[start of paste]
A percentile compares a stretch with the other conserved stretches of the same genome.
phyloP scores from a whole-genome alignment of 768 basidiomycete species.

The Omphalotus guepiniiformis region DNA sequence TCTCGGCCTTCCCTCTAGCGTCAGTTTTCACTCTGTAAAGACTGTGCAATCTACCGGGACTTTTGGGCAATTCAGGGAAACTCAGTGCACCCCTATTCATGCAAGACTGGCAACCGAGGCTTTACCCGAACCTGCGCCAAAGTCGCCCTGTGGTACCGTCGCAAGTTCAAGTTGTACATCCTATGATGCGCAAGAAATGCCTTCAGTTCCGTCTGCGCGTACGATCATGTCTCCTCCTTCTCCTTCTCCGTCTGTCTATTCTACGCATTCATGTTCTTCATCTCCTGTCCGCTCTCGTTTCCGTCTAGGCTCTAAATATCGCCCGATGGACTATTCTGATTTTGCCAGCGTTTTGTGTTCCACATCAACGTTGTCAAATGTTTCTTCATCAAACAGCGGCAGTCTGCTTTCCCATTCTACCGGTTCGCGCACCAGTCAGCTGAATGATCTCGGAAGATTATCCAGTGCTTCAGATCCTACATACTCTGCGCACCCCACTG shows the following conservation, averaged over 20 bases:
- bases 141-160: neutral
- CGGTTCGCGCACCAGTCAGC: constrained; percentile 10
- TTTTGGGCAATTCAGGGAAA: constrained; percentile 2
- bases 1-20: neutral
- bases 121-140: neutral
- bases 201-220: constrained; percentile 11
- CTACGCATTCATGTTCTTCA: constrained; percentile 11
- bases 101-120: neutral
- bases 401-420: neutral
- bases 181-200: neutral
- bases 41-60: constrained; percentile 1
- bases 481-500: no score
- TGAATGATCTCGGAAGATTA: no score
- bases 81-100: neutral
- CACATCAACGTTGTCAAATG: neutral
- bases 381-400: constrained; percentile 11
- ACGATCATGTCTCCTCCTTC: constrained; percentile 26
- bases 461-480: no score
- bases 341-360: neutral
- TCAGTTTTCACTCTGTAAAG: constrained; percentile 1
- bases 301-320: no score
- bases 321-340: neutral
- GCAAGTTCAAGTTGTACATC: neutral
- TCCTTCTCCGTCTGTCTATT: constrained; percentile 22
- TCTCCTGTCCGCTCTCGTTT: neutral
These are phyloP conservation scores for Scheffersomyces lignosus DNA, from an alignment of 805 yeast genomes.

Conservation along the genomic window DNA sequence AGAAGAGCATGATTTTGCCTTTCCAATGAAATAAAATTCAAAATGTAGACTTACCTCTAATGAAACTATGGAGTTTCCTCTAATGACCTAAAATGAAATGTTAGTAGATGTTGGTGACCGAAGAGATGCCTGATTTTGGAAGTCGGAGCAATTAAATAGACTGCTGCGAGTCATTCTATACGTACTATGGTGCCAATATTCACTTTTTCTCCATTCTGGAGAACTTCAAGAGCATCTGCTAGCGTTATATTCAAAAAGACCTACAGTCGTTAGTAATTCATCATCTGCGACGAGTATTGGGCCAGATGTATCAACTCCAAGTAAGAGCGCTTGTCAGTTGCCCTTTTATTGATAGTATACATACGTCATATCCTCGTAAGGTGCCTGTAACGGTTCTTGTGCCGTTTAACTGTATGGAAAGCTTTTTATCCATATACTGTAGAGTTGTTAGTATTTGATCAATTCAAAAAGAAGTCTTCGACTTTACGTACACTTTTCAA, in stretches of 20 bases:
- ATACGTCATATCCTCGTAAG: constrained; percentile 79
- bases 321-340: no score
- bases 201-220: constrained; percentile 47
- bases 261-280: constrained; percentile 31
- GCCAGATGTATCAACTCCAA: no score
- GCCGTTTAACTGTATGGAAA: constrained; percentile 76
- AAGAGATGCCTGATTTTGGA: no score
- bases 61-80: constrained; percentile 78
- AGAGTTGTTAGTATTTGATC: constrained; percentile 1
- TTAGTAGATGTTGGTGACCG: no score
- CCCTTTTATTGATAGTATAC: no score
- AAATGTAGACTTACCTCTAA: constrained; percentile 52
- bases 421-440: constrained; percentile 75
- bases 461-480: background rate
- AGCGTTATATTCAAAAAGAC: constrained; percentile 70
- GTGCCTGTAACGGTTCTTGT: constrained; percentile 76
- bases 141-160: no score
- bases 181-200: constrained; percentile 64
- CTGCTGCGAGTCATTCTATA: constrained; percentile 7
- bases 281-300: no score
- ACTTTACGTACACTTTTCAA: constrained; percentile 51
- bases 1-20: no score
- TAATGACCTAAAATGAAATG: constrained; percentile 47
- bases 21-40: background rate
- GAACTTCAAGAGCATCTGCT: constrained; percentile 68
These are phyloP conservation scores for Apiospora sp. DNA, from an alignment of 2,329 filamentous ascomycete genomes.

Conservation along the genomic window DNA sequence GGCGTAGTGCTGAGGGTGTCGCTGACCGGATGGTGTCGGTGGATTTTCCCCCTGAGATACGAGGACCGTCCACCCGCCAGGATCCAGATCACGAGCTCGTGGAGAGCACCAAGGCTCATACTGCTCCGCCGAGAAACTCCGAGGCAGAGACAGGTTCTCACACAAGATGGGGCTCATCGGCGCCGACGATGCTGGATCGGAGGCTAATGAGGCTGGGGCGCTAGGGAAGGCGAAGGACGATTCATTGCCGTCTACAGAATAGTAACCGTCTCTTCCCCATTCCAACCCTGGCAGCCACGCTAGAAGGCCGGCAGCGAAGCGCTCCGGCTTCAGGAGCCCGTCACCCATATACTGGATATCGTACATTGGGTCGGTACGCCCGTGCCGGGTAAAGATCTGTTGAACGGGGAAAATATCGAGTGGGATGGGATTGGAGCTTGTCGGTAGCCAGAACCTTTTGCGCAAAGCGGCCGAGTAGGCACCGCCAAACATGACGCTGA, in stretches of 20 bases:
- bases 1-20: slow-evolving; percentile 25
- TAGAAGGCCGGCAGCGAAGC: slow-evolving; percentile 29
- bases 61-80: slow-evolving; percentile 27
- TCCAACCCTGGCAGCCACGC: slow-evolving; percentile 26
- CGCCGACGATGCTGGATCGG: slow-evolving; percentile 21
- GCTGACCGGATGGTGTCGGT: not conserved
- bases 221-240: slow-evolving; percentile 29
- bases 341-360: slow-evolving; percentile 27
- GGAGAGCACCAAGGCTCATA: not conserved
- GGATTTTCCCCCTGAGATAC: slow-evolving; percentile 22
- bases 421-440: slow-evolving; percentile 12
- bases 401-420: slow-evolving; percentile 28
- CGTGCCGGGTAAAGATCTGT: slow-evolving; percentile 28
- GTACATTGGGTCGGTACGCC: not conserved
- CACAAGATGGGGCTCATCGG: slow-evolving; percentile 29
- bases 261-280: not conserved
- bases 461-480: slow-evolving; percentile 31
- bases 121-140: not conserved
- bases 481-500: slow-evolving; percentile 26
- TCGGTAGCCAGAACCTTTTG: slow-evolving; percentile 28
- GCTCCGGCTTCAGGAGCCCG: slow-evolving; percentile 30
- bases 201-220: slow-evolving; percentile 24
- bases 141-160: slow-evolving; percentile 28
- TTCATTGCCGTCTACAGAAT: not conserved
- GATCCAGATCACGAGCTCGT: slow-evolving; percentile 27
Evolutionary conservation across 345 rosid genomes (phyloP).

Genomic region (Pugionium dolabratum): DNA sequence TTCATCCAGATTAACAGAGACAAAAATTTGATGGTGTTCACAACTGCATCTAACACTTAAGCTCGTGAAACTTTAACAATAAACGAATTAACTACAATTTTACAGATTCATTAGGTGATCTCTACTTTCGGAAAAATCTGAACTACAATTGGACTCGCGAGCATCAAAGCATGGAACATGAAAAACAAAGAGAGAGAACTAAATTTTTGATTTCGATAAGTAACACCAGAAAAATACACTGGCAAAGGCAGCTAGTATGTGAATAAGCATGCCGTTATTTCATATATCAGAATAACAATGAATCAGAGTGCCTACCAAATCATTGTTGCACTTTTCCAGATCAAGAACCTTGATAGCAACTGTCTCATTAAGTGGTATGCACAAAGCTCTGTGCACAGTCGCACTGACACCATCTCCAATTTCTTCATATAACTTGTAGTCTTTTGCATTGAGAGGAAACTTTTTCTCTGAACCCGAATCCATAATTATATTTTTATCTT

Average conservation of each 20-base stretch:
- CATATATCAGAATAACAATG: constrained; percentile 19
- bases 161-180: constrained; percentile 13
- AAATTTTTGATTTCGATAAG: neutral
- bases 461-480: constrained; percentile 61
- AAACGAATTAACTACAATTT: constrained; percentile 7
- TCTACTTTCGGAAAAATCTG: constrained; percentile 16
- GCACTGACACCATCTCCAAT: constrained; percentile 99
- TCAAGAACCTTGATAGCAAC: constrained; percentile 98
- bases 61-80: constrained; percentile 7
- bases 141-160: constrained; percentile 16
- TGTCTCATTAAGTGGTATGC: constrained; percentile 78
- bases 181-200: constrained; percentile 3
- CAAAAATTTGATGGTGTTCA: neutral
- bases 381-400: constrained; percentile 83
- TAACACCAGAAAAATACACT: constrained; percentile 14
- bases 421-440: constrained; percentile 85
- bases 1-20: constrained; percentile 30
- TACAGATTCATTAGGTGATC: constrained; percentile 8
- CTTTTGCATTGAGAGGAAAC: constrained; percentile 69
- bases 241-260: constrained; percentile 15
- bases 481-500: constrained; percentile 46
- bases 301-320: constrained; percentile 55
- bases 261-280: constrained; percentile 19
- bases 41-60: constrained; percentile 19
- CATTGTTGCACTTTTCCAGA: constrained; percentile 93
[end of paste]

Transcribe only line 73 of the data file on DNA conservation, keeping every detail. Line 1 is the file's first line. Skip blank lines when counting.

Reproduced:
- bases 261-280: not conserved